Friday, December 15, 2017

Pork, Cabbage, and Tofu Dumplings


Next up in my updated posts is my mom's pork and cabbage dumplings!  I made these slightly healthier by substituting some of the pork for tofu and reducing the soy sauce, sesame oil, and sugar a bit.  See my original post from 9(!) years ago for a lot of tips and tricks to making and cooking the dumplings (as well as to see how my photography skills have improved over the years, haha).


Pork, Cabbage, and Tofu Dumplings
makes about 80

1-1.5 lbs. ground pork
1 medium head of napa cabbage, roughly chopped
19 oz. firm tofu
2 bundles of bean thread vermicelli
4 scallions
1/2 cup soy sauce
4 tablespoons sesame oil
1 tablespoon sugar
80 dumpling skins (about 2 packs)

Press the tofu between a couple layers of paper towels for 15 minutes.  Soak the bean thread vermicelli in lukewarm water for 15 minutes.

Use a food processor to finely chop the napa cabbage and scallions.  Transfer to a large bowl.  Chop the softened noodles and add to the cabbage.  Crumble the tofu into the bowl and add the pork.  Add the soy sauce, sesame oil, and sugar and mix well.

Fill the dumpling skins and seal the wrappers with a little water on the edges.  Boil or steam-fry the dumplings and serve.  If not eating immediately, place the plates of filled dumplings in the freezer until firm, then transfer to freezer bags.


Previously:  My Mom's Steamed Bao Buns
Last Year:  Pull-Apart Scallion Swirly Bread
Three Years Ago:  Puppy Chow Pie
Four Years Ago:  Miso Pumpkin Soup
Five Years Ago:  Homemade Ramen Noodles
Eight Years Ago:  Tim Tam Slam Ice Cream
Nine Years Ago:  Pork and Cabbage Dumplings

Wednesday, December 6, 2017

My Mom's Steamed Bao Buns


I first wrote up my mom's hua juan recipe almost 9 years ago so I figured it's time to give a little update.  You can use this recipe to make regular steamed mantou, or fill them to make different types of baozi, but my favorite is still hua juan, which is just the regular bao dough with a sesame-scallion glaze twisted into a flower shape.

I recently came across this new way to shape bread called a Winston knot.  There aren't many videos of how to make it online, and the one I used wasn't even that good, but once you get the idea it's pretty easy.  You can make it with two single strips or two double strips like I did here.  I think the most popular one I've seen is with two triple strips; the resulting bun looks like a volleyball!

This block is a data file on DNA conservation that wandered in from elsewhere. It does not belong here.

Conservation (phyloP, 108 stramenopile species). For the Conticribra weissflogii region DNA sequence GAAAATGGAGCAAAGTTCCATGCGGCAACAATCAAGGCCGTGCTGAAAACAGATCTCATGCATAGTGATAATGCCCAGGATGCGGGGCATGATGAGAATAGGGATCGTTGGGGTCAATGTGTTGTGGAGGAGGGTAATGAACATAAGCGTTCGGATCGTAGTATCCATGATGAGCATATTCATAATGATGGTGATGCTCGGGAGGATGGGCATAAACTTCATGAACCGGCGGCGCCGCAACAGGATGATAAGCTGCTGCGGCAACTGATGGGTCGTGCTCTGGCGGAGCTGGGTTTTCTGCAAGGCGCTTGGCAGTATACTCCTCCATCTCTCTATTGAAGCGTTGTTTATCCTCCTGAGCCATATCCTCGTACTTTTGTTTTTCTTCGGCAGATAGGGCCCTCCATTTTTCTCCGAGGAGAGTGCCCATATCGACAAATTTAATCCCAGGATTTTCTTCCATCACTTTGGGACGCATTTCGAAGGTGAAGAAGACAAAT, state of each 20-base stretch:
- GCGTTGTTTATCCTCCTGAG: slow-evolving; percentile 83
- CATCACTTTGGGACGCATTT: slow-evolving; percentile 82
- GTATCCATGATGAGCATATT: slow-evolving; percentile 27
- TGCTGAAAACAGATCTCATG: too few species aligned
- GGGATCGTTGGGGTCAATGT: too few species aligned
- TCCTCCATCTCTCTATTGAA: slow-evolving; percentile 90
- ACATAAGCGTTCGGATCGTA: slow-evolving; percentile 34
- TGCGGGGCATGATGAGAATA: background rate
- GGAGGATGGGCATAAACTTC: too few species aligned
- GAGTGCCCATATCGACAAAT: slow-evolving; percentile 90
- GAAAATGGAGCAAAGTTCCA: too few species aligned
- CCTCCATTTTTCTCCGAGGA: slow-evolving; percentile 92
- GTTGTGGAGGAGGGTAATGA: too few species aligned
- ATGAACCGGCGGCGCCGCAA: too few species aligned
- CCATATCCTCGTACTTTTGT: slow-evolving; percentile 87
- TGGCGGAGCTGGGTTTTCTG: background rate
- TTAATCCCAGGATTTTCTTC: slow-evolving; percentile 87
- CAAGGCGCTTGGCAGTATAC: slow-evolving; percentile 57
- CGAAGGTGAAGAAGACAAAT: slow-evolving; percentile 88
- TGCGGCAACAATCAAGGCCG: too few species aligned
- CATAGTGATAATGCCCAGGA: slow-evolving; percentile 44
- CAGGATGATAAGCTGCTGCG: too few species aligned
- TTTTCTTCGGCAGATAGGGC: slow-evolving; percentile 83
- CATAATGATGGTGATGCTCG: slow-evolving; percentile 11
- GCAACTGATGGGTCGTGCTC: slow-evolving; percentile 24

The first step is to make an X with the strips.


Then you'll cross one half of the bottom strip over.


Now take the strip that's on the bottom of this picture and weave it through the other 3 strips.


Continue taking the strip on the bottom (or on the right after rotating 90 degrees) and weaving it through the other 3 strips.


When you run out of dough to weave, smush the ends all together.


Then roll the braid up into a ball with the smushed end on the inside.


That's it!  For these buns I decided to apply the sesame-scallion glaze only on the inside of the bun so the outside would stay immaculately white.


My Mom's Steamed Bao Buns
makes 12 buns

A heaping teaspoon of active dry yeast
1 cup milk, warmed to 100-110°F
3 cups all-purpose flour
6 tablespoons of sugar
1/4 cup vegetable oil

Turn the oven on to the lowest setting (mine is 170°F).

Dissolve the yeast in the warm milk.  If you don't have a thermometer, the milk should feel a little warmer than a fever.

Combine the flour and sugar, then add the milk mixture and oil.  Mix together until a dough forms and knead a few minutes until smooth.  Cover the bowl and place in the oven.  Turn off the heat and let the dough proof for an hour or until doubled.

Once the dough has doubled, remove from the oven and turn the oven on again to the lowest setting.  Punch the dough down and knead a few more times.  Divide into twelve equal pieces (I divide in half twice and then divide each quarter into thirds).  Shape and fill the dough at this point if desired.  Place each bun on a square of parchment paper.  Cover and place in the oven, turning off the oven again.  Let proof another 40-60 minutes.

Steam the buns for 13 minutes.  I use my stockpot with the pasta insert as one level and the steamer insert as a second level so I can steam 6 at a time.

If not eating immediately, freeze and reheat in the microwave before eating.


Next:  Pork, Cabbage, and Tofu Dumplings
Previously: Slow-Roasted Ginger Scallion Salmon
Last Year:  Cranberry Curd Tart
Three Years Ago:  Puppy Chow Pie
Four Years Ago:  Thai Coconut Sticky Rice with Mango
Five Years Ago:  Vanilla Passion Caramels
Eight Years Ago:  Wah Guay (Taiwanese Rice Cake with Meat Sauce)
Nine Years Ago:  Beef Noodle Soup and Lu Dan